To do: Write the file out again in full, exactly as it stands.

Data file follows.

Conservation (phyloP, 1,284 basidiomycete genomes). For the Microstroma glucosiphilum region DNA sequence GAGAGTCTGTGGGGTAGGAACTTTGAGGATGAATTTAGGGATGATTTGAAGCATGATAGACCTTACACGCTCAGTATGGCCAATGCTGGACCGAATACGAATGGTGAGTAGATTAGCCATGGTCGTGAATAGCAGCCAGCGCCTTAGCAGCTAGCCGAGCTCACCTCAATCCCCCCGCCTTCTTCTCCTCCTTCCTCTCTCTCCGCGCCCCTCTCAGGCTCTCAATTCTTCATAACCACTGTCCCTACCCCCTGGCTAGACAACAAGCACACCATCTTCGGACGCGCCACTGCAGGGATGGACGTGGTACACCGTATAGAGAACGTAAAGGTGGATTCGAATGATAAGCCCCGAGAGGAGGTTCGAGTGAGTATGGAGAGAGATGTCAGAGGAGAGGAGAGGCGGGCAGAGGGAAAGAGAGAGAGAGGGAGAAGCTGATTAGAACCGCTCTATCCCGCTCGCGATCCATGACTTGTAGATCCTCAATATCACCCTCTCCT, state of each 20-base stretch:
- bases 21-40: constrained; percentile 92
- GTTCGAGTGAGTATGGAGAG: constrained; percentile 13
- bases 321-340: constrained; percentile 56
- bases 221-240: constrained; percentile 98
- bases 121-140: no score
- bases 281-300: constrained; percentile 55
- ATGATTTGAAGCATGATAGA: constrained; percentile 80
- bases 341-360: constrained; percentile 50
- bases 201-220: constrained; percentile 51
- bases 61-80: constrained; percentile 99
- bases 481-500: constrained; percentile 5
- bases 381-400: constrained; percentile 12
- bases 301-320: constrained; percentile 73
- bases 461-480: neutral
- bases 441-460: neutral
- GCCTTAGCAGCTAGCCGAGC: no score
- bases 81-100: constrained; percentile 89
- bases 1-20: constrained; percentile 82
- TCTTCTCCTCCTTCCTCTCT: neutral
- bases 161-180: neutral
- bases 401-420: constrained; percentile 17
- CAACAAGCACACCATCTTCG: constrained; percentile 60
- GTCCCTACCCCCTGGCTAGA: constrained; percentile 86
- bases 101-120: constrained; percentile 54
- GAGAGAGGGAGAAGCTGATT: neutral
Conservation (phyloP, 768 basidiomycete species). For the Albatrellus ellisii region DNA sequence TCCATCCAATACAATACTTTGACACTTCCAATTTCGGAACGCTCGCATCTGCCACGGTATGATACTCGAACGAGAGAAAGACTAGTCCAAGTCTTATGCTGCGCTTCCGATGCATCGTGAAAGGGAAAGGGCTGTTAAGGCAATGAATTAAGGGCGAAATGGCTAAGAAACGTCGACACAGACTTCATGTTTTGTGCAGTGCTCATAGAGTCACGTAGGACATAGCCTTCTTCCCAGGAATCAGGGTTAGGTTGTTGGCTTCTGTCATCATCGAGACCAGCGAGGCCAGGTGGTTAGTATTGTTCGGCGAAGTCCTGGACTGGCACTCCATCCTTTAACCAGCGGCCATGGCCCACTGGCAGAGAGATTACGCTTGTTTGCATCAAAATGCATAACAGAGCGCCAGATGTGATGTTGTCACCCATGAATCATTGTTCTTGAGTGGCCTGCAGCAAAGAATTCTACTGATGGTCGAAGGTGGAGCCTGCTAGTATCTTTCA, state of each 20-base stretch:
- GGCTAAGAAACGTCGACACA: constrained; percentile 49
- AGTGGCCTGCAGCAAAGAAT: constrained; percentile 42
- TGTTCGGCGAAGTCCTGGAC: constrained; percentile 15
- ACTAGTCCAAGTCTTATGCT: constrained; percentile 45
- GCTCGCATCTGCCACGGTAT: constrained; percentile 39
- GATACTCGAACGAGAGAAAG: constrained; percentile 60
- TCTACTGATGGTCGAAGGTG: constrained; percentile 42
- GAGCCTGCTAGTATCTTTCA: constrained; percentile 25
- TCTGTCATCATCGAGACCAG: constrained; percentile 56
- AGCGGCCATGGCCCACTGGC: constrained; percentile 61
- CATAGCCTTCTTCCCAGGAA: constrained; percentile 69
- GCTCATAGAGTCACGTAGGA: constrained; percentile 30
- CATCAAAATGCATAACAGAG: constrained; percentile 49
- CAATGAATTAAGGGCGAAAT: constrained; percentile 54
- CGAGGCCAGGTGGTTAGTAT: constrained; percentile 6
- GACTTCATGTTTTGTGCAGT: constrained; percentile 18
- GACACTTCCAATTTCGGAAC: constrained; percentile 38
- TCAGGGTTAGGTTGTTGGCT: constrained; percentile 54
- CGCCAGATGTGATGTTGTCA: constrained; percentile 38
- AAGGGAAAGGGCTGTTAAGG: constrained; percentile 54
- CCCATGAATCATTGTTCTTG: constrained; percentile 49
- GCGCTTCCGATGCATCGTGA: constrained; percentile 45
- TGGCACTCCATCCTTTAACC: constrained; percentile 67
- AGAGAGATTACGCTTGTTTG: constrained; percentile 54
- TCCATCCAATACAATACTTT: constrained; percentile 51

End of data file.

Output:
Conservation (phyloP, 1,284 basidiomycete genomes). For the Microstroma glucosiphilum region DNA sequence GAGAGTCTGTGGGGTAGGAACTTTGAGGATGAATTTAGGGATGATTTGAAGCATGATAGACCTTACACGCTCAGTATGGCCAATGCTGGACCGAATACGAATGGTGAGTAGATTAGCCATGGTCGTGAATAGCAGCCAGCGCCTTAGCAGCTAGCCGAGCTCACCTCAATCCCCCCGCCTTCTTCTCCTCCTTCCTCTCTCTCCGCGCCCCTCTCAGGCTCTCAATTCTTCATAACCACTGTCCCTACCCCCTGGCTAGACAACAAGCACACCATCTTCGGACGCGCCACTGCAGGGATGGACGTGGTACACCGTATAGAGAACGTAAAGGTGGATTCGAATGATAAGCCCCGAGAGGAGGTTCGAGTGAGTATGGAGAGAGATGTCAGAGGAGAGGAGAGGCGGGCAGAGGGAAAGAGAGAGAGAGGGAGAAGCTGATTAGAACCGCTCTATCCCGCTCGCGATCCATGACTTGTAGATCCTCAATATCACCCTCTCCT, state of each 20-base stretch:
- bases 21-40: constrained; percentile 92
- GTTCGAGTGAGTATGGAGAG: constrained; percentile 13
- bases 321-340: constrained; percentile 56
- bases 221-240: constrained; percentile 98
- bases 121-140: no score
- bases 281-300: constrained; percentile 55
- ATGATTTGAAGCATGATAGA: constrained; percentile 80
- bases 341-360: constrained; percentile 50
- bases 201-220: constrained; percentile 51
- bases 61-80: constrained; percentile 99
- bases 481-500: constrained; percentile 5
- bases 381-400: constrained; percentile 12
- bases 301-320: constrained; percentile 73
- bases 461-480: neutral
- bases 441-460: neutral
- GCCTTAGCAGCTAGCCGAGC: no score
- bases 81-100: constrained; percentile 89
- bases 1-20: constrained; percentile 82
- TCTTCTCCTCCTTCCTCTCT: neutral
- bases 161-180: neutral
- bases 401-420: constrained; percentile 17
- CAACAAGCACACCATCTTCG: constrained; percentile 60
- GTCCCTACCCCCTGGCTAGA: constrained; percentile 86
- bases 101-120: constrained; percentile 54
- GAGAGAGGGAGAAGCTGATT: neutral
Conservation (phyloP, 768 basidiomycete species). For the Albatrellus ellisii region DNA sequence TCCATCCAATACAATACTTTGACACTTCCAATTTCGGAACGCTCGCATCTGCCACGGTATGATACTCGAACGAGAGAAAGACTAGTCCAAGTCTTATGCTGCGCTTCCGATGCATCGTGAAAGGGAAAGGGCTGTTAAGGCAATGAATTAAGGGCGAAATGGCTAAGAAACGTCGACACAGACTTCATGTTTTGTGCAGTGCTCATAGAGTCACGTAGGACATAGCCTTCTTCCCAGGAATCAGGGTTAGGTTGTTGGCTTCTGTCATCATCGAGACCAGCGAGGCCAGGTGGTTAGTATTGTTCGGCGAAGTCCTGGACTGGCACTCCATCCTTTAACCAGCGGCCATGGCCCACTGGCAGAGAGATTACGCTTGTTTGCATCAAAATGCATAACAGAGCGCCAGATGTGATGTTGTCACCCATGAATCATTGTTCTTGAGTGGCCTGCAGCAAAGAATTCTACTGATGGTCGAAGGTGGAGCCTGCTAGTATCTTTCA, state of each 20-base stretch:
- GGCTAAGAAACGTCGACACA: constrained; percentile 49
- AGTGGCCTGCAGCAAAGAAT: constrained; percentile 42
- TGTTCGGCGAAGTCCTGGAC: constrained; percentile 15
- ACTAGTCCAAGTCTTATGCT: constrained; percentile 45
- GCTCGCATCTGCCACGGTAT: constrained; percentile 39
- GATACTCGAACGAGAGAAAG: constrained; percentile 60
- TCTACTGATGGTCGAAGGTG: constrained; percentile 42
- GAGCCTGCTAGTATCTTTCA: constrained; percentile 25
- TCTGTCATCATCGAGACCAG: constrained; percentile 56
- AGCGGCCATGGCCCACTGGC: constrained; percentile 61
- CATAGCCTTCTTCCCAGGAA: constrained; percentile 69
- GCTCATAGAGTCACGTAGGA: constrained; percentile 30
- CATCAAAATGCATAACAGAG: constrained; percentile 49
- CAATGAATTAAGGGCGAAAT: constrained; percentile 54
- CGAGGCCAGGTGGTTAGTAT: constrained; percentile 6
- GACTTCATGTTTTGTGCAGT: constrained; percentile 18
- GACACTTCCAATTTCGGAAC: constrained; percentile 38
- TCAGGGTTAGGTTGTTGGCT: constrained; percentile 54
- CGCCAGATGTGATGTTGTCA: constrained; percentile 38
- AAGGGAAAGGGCTGTTAAGG: constrained; percentile 54
- CCCATGAATCATTGTTCTTG: constrained; percentile 49
- GCGCTTCCGATGCATCGTGA: constrained; percentile 45
- TGGCACTCCATCCTTTAACC: constrained; percentile 67
- AGAGAGATTACGCTTGTTTG: constrained; percentile 54
- TCCATCCAATACAATACTTT: constrained; percentile 51